From a technological perspective, the 2012 campaign will look to many voters much the same as 2008 did. There will not be a major innovation that seems to herald a new era in electioneering, like 1996’s debut of candidate Web pages or their use in fundraising four years later; like online organizing for campaign events in 2004 or the subsequent emergence of social media as a mass-communication tool in 2008. This year’s looming innovations in campaign mechanics will be imperceptible to the electorate, and the engineers at Obama’s Chicago headquarters racing to complete Narwhal in time for the fall election season may be at work at one of the most important. If successful, Narwhal would fuse the multiple identities of the engaged citizen—the online activist, the offline voter, the donor, the volunteer—into a single, unified political profile.
Traditionally, even the campaigns most intent on gathering varied types of data have had little strategy for getting all the information to work together. When computers started regularly appearing in campaign offices in the 1980s, different vendors developed distinct software packages for the varied work that went on there: volunteer-management programs, campaign finance and budgeting tools, voter-file interfaces that could spin off mailing labels or walk lists ready for neighborhood canvassers. The data were stored in different places, often through systems incapable of communicating with one another.
When Obama launched his candidacy in 2007, the departments of his campaign followed this pattern and developed their own repositories for the data they collected. State-level VoteBuilder databases could access rich information about people’s political activities that helped to refine statistical projections about their beliefs. The online databases developed by the firm Blue State Digital contained records of who registered for website and text-message updates, and how they responded to different appeals. The campaign’s fundraising team assembled its own list of donors. The field team had its database of volunteers, called Build the Hope.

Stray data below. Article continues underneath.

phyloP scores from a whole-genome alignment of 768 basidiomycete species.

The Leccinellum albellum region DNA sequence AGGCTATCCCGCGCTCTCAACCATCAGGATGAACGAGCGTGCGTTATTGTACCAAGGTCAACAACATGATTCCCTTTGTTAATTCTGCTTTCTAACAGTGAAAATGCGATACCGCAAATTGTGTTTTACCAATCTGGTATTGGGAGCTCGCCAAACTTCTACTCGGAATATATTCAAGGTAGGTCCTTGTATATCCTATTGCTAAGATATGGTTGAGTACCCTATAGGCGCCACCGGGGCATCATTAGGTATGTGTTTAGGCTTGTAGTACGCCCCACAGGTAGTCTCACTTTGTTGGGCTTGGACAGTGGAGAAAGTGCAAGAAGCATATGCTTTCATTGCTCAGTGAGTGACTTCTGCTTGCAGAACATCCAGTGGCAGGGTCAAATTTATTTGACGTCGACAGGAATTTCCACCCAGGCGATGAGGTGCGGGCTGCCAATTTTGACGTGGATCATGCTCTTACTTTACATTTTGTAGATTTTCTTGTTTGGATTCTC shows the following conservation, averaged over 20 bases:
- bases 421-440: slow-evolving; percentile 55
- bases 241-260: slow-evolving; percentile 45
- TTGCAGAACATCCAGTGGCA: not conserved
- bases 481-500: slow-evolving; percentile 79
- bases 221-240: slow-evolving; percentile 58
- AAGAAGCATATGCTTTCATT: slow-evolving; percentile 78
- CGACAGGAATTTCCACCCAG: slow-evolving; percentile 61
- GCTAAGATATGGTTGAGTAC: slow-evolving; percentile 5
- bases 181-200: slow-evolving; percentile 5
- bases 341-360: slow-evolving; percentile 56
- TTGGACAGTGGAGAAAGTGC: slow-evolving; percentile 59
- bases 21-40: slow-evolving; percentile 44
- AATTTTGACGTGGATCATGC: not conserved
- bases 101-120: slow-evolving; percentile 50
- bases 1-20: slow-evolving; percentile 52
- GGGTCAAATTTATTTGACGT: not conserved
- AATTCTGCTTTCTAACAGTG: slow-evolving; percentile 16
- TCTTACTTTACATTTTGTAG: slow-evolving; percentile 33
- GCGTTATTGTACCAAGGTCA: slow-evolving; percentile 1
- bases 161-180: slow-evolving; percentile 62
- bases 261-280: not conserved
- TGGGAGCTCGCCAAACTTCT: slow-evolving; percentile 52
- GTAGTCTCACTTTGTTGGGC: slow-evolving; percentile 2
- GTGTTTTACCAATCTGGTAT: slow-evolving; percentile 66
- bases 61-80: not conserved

“Every unit within the campaign had their little fiefdom and a chief. People were very proprietary about their data,” says a staffer at Obama’s 2008 headquarters. “They started as separate systems because that’s the way it works. No one ever thought System B would get useful data for System A—and we weren’t planning for the long run from the beginning.”
By the time campaign officials realized that they were agglomerating unprecedented volumes of political information—and that it would all become more valuable as it was allowed to mingle across categories—it was too late to rebuild their systems to make that sort of data-sharing easy. Even as the outside world marveled at their technical prowess, Obama campaign staffers were exasperated at what seemed like a basic system failure: They had records on 170 million potential voters, 13 million online supporters, 3 million campaign donors and at least as many volunteers—but no way of knowing who among them were the same people.